In August 1992, one year after the "three days that shook the world," Memorial hosted an unprecedented international conference in Moscow. Its importance lay only partly in the informed, experiential, scientific presentations of its distinguished participants who gathered to discuss the dissident movement from the 1950s to the 1980s. The conference's larger significance derived from its very being, from the fact that it occurred at all, a fact validated by this convocation. As a historical society (with a barely hidden agenda), Memorial had triumphed first by enduring, next by prevailing, 1 and finally by celebrating its historicity by self-reflection.
Ironically and appropriately, the gathering was held on the grounds of the former higher Communist Party school. The Russian State University of the Humanities (RGGU) has become the new occupant of its campus. The location provided other telling ironies. Both on November 7, 1991 (Revolution Day), and on April 22, 1992 ( Lenin's birthday), flowers had been laid at one of the last remaining busts of Lenin. In August 1992, only the flowers remained at that site--Lenin had been replaced by a garden! The long, sparsely lit corridors of the dormitory, which used to be trodden by privileged foreign communists who came to the capital to brush up on their studies of Marx and Engels, are now occupied by national and international students, guests of Memorial and visiting scholars.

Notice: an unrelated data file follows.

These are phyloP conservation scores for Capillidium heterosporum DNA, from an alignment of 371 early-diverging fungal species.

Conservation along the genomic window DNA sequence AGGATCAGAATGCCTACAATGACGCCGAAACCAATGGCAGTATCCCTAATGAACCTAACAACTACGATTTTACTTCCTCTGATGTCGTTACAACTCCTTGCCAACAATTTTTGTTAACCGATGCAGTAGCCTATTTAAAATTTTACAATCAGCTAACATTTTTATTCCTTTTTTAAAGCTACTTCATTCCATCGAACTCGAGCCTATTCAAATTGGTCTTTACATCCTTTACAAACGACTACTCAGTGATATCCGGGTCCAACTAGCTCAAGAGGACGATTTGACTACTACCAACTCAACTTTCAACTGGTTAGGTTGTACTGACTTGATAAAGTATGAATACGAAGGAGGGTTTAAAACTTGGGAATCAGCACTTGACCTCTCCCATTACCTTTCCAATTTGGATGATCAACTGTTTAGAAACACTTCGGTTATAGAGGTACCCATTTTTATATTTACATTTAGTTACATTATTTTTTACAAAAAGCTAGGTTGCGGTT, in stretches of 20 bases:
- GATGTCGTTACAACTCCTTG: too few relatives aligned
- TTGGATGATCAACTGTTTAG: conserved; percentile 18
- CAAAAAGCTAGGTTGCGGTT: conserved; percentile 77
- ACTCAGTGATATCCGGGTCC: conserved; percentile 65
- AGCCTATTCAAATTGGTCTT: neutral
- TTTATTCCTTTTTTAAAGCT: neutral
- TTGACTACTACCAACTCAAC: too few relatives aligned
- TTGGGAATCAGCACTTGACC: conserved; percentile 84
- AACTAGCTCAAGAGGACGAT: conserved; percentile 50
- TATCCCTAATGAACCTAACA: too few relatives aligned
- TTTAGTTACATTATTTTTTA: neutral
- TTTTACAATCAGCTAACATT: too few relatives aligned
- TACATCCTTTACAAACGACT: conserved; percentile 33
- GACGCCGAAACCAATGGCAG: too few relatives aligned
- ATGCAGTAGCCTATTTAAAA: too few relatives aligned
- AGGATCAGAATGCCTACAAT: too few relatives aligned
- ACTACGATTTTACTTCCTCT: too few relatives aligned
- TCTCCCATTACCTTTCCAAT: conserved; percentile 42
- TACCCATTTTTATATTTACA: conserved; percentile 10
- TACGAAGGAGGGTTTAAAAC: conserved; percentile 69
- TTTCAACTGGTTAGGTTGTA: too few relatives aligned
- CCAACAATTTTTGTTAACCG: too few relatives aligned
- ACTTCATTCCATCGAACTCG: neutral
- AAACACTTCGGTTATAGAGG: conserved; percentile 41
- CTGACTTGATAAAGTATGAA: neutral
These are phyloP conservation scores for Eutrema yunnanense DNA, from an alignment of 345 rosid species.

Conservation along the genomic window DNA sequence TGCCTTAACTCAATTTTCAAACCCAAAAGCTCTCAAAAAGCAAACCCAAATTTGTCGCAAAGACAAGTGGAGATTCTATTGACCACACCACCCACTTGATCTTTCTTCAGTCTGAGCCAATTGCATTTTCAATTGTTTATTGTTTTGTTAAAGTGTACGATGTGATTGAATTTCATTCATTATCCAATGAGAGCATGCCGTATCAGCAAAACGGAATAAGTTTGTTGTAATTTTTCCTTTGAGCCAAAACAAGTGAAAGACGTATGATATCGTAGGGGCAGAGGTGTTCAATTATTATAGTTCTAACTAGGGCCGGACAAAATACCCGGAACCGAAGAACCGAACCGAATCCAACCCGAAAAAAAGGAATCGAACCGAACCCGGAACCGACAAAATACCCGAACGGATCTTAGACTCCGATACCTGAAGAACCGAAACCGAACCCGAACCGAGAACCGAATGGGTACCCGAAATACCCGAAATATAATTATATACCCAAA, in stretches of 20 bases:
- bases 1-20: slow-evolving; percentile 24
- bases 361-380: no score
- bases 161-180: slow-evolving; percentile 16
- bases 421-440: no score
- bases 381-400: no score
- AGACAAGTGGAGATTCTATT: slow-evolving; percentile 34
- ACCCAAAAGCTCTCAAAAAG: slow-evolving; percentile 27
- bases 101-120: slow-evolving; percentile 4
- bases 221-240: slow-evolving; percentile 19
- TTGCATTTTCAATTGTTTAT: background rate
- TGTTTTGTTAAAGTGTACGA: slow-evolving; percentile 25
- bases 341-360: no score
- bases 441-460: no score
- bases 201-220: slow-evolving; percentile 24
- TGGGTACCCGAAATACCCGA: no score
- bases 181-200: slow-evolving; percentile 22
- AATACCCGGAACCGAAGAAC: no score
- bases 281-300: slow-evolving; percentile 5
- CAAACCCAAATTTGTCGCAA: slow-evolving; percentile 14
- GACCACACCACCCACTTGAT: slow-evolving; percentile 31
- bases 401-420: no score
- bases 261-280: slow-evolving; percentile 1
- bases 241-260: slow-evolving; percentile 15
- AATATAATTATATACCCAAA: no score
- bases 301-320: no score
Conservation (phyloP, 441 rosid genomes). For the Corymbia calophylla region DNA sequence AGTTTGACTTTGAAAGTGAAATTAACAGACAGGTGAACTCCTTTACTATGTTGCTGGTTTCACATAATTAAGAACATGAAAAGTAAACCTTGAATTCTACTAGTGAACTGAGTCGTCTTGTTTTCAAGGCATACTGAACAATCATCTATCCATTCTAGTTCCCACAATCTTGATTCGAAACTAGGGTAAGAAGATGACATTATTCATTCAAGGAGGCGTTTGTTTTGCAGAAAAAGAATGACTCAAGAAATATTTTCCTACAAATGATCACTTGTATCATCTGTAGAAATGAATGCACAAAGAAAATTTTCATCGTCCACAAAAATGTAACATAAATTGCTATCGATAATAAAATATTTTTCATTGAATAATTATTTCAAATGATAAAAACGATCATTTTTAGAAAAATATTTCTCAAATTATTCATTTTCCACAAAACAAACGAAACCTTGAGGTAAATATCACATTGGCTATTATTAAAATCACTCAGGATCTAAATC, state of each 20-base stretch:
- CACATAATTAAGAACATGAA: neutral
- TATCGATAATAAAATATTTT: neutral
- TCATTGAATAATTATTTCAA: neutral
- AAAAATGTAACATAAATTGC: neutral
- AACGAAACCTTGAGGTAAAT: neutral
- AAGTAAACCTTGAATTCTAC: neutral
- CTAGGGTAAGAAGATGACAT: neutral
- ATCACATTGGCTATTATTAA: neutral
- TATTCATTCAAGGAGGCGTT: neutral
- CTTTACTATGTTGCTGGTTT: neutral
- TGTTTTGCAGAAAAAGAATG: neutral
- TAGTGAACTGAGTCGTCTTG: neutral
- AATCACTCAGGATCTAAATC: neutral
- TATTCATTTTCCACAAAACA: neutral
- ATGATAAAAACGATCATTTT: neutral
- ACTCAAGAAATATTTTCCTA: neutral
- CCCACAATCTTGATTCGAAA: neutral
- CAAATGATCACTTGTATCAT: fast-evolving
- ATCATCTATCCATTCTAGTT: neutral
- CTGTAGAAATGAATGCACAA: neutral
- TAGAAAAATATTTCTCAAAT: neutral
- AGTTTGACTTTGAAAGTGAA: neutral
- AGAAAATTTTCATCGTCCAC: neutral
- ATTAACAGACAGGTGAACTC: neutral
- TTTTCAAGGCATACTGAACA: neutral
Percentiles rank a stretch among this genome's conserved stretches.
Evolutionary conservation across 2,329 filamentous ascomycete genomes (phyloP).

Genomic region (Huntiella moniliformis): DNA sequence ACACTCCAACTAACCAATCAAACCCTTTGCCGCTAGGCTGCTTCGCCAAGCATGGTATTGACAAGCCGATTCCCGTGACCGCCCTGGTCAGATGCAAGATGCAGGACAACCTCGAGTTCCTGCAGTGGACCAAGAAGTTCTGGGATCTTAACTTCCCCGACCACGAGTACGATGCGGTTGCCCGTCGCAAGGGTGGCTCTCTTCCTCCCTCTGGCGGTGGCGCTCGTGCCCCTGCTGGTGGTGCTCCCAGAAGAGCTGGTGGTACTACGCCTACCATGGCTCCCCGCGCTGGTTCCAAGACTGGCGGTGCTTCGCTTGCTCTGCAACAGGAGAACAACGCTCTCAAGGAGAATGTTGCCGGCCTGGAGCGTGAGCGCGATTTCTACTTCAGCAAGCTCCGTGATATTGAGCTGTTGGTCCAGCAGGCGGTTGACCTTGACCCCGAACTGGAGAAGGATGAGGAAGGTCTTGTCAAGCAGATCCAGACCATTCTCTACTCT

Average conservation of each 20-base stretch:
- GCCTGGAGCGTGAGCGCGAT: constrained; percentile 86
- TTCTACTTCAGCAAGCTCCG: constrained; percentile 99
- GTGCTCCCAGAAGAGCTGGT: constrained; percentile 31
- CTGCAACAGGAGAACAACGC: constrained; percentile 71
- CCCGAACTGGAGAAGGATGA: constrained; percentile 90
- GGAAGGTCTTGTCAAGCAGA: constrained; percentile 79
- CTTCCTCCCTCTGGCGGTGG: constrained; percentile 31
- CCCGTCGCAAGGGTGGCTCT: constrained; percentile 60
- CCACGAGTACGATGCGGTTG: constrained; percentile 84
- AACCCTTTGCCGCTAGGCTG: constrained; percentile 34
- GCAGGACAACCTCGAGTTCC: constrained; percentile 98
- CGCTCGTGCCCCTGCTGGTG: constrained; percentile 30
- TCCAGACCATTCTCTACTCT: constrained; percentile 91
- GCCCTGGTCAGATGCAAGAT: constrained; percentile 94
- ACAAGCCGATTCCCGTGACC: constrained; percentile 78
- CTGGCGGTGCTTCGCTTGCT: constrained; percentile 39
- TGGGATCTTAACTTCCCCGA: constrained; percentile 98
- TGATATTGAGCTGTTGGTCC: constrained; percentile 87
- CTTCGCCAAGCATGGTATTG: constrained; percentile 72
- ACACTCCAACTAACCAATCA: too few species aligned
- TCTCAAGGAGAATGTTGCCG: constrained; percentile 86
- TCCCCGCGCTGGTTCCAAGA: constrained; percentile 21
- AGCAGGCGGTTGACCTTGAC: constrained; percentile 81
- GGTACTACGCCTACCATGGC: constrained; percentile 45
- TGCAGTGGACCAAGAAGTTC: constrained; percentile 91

Memorial's power to choose the time, the place, and the people for this conference reflects a major change in its status since its first international conference on oral history held in 1989 (see Chapter 6). In the fall of 1991, the Interrepublic Memorial received official registration at the RSFSR